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Lady Killers: Deadly Women Throughout History
Contributor(s): Telfer, Tori

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ISBN: 0062433733     ISBN-13: 9780062433732
Publisher: Perennial
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Binding Type: Paperback
Published: October 2017

Annotation: Examines female serial killers through a feminist lens, delving into the cruel and cunning minds of such murderers as Nannie Doss, Mary Ann Cotton, and Kate Bender.
Additional Information
Library of Congress Subjects:
Women serial murderers.
Serial murderers.
Women serial murderers; Biography.
BISAC Categories:
- True Crime | Murder | Serial Killers
- Social Science | Criminology
Dewey: 364.152/3209252
LCCN: 2017276324
Academic/Grade Level: General Adult
Book type: Non-Fiction
Physical Information: 8.00" H x 5.00" W x 1.00" (0.55 lbs) 316 pages
Descriptions, Reviews, Etc.

Reviewed by Publishers Weekly Reviews (PW Reviews 2017 August #1)

In her debut work of nonfiction, Telfer, who writes for the Awl and Vice, exhumes the horrific criminal histories of 14 female serial killers. Each woman receives an individual portrait that outlines her crimes in gruesome detail. Among the women portrayed are Kate Bender, the "beautiful throat cutter" from Kansas who lured unsuspecting travelers to their deaths in the second half of the 19th century, and Nannie Doss, the "giggling grandma" from Alabama in the mid-20th century who was so dissatisfied with her string of husbands that she killed them off one by one. Telfer calls out the misogynistic tropes at play­—the witches, femme fatales, and black widows, to name a few—in fictional depictions of female murderers. She also calls attention to how sexuality and beauty are often written into the popular narratives of these crimes. During the trial of Tillie Klimek for the murder of her husband in the 1920s, a reporter for the Chicago Tribune bluntly wrote that "Tillie Klimek went to the penitentiary because she had never gone to a beauty parlor." The oldest story in the book is that of Hungarian noblewoman Erzsébet Báthory, "the OG female sadomasochist," who tortured and killed hundreds of young women in the 16th century. With a breezy tone and sharp commentary, Telfer draws out the tired stereotypes with just enough wit and humor to make the topic of female murderers enjoyable. (Oct.)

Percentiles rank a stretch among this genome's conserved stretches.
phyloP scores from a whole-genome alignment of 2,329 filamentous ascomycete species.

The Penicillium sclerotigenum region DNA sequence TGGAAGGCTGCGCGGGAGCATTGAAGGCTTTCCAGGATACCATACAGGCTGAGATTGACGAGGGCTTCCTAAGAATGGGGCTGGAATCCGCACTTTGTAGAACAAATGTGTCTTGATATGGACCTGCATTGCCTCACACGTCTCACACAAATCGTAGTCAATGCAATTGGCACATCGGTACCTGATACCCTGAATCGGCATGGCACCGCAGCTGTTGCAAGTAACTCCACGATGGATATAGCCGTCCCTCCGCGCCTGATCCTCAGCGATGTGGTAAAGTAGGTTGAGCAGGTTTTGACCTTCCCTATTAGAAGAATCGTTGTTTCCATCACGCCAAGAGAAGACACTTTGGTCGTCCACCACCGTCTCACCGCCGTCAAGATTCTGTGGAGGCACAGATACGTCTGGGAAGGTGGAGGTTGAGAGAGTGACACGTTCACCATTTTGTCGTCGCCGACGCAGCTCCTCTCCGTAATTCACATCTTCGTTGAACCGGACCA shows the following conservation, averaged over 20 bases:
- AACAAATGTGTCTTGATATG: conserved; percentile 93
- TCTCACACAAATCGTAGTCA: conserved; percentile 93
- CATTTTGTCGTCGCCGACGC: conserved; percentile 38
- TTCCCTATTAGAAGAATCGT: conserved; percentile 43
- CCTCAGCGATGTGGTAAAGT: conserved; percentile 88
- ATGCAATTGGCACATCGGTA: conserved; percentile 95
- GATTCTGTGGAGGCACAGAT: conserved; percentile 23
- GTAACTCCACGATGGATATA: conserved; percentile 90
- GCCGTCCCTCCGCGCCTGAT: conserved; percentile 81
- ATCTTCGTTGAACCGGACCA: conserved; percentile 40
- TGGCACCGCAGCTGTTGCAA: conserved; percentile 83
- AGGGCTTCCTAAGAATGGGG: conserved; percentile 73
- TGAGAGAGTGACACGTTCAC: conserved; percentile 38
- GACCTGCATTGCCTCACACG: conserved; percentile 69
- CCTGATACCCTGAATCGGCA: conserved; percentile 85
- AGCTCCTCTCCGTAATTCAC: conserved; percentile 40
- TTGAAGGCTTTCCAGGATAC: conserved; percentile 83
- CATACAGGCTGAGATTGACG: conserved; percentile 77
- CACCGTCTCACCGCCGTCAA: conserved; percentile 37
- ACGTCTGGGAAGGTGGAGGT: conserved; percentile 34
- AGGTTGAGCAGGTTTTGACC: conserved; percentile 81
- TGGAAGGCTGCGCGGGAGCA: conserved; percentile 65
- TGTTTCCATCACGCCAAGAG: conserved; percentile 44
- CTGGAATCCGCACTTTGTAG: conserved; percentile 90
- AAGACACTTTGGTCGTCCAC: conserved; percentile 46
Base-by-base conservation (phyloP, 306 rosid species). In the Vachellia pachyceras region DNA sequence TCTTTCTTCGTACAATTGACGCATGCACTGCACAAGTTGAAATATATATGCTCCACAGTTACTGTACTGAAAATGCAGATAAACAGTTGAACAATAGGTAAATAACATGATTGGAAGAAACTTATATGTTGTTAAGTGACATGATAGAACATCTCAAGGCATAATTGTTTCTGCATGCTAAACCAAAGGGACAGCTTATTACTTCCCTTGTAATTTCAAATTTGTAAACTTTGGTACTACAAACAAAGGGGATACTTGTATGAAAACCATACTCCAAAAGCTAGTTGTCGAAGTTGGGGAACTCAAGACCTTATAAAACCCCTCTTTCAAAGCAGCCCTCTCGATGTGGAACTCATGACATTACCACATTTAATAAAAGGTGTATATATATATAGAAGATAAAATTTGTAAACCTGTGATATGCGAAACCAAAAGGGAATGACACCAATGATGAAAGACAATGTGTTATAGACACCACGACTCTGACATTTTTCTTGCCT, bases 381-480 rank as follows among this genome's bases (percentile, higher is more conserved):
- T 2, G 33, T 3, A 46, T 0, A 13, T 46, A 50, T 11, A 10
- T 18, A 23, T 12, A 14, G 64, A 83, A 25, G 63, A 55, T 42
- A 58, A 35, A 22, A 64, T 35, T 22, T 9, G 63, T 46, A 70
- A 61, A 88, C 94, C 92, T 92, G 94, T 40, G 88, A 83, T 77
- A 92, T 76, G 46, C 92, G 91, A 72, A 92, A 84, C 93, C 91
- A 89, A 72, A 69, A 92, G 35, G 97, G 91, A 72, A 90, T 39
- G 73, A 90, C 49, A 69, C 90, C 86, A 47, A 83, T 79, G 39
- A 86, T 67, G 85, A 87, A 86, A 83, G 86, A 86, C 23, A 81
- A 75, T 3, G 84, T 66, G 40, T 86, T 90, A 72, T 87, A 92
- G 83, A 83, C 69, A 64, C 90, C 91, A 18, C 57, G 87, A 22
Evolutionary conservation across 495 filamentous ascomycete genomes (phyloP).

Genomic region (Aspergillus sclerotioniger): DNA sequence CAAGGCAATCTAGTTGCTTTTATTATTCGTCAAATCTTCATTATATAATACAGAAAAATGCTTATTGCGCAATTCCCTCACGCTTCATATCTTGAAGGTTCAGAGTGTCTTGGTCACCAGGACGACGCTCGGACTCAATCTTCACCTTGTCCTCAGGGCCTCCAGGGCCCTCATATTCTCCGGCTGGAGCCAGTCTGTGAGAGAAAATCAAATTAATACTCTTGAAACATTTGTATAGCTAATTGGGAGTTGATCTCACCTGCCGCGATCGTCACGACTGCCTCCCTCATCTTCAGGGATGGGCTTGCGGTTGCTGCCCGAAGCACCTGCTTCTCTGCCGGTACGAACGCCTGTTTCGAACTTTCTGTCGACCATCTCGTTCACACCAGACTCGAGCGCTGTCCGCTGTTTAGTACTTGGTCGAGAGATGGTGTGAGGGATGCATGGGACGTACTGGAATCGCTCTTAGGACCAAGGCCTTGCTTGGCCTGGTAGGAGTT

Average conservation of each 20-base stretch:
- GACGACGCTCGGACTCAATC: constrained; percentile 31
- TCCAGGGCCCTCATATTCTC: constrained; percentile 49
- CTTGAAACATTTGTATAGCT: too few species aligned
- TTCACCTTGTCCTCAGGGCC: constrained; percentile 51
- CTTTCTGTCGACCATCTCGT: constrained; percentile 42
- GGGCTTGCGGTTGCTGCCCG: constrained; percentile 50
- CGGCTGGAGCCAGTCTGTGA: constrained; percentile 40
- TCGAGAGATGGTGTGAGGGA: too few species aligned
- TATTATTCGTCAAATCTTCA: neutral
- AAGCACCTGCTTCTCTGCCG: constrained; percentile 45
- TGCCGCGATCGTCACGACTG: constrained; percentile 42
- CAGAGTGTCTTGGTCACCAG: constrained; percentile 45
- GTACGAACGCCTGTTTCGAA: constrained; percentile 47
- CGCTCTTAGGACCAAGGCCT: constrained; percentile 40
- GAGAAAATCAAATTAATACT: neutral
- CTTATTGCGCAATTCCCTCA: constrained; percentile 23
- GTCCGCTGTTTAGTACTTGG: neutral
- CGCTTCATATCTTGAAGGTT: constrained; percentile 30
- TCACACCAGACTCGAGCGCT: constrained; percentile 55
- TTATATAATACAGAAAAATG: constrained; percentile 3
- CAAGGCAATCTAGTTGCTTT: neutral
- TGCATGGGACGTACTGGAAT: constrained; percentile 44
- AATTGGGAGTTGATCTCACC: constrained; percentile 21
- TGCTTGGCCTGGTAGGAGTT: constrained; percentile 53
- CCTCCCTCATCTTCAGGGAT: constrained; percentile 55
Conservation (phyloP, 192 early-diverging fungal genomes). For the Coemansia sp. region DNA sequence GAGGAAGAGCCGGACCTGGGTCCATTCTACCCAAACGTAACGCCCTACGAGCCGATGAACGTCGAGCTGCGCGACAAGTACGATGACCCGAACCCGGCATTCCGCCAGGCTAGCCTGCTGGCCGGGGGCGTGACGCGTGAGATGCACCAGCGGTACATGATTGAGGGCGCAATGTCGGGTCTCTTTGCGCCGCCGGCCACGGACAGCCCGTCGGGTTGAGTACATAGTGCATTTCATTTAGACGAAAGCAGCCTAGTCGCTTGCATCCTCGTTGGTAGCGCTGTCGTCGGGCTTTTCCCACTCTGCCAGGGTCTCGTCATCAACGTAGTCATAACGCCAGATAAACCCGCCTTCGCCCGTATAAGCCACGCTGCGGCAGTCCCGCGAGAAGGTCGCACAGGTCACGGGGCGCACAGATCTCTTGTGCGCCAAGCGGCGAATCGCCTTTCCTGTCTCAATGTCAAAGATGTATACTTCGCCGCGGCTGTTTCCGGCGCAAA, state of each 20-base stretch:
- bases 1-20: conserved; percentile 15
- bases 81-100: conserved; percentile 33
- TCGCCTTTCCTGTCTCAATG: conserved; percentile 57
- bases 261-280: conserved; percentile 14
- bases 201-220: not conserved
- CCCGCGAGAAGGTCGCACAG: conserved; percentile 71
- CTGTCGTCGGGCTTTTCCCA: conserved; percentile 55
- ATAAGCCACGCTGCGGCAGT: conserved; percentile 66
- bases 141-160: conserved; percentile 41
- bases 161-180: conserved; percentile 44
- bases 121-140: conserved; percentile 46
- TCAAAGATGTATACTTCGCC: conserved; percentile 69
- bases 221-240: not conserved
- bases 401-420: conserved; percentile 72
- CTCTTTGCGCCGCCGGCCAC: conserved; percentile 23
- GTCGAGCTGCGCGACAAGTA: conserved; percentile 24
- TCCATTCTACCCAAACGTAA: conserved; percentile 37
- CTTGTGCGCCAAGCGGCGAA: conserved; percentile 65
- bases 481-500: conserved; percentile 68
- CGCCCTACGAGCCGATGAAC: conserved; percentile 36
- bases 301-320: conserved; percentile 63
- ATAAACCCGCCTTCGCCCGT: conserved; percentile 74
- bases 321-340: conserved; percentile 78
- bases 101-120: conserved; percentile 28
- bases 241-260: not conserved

Copyright 2017 Publisher Weekly.

Reviewed by School Library Journal Reviews (SLJ Reviews 2018 July)

With her debut, Telfer mines Lady Killers, her column for feminist website Jezebel, exploring female serial murderers. Erzsébet Báthory was a wealthy Hungarian noblewoman who between 1590 and 1609 tortured her serfs (did she bathe in their blood?). In the 1970s, Kate Bender helped run a welcoming Kansas inn where wealthy visitors never checked out. Egyptian sisters Raya and Sakina were accused of murdering more than 15 women in the 1920s, and the midwife of a rural Hungarian village was accused of teaching other women to poison the men in their lives who had just returned from the World War II battlefields. No contemporary serial killers are covered—the most recent case is the Giggling Grandma, from the 1950s. The breezy, occasionally humorous prose lightens the serious subject as Telfer offers a feminist analysis that counteracts the sexist and sensational coverage of these women. VERDICT A solid choice for high school research papers and true crime collections.—Sarah Hill, Lake Land College, Mattoon, IL

Copyright 2018 School Library Journal.
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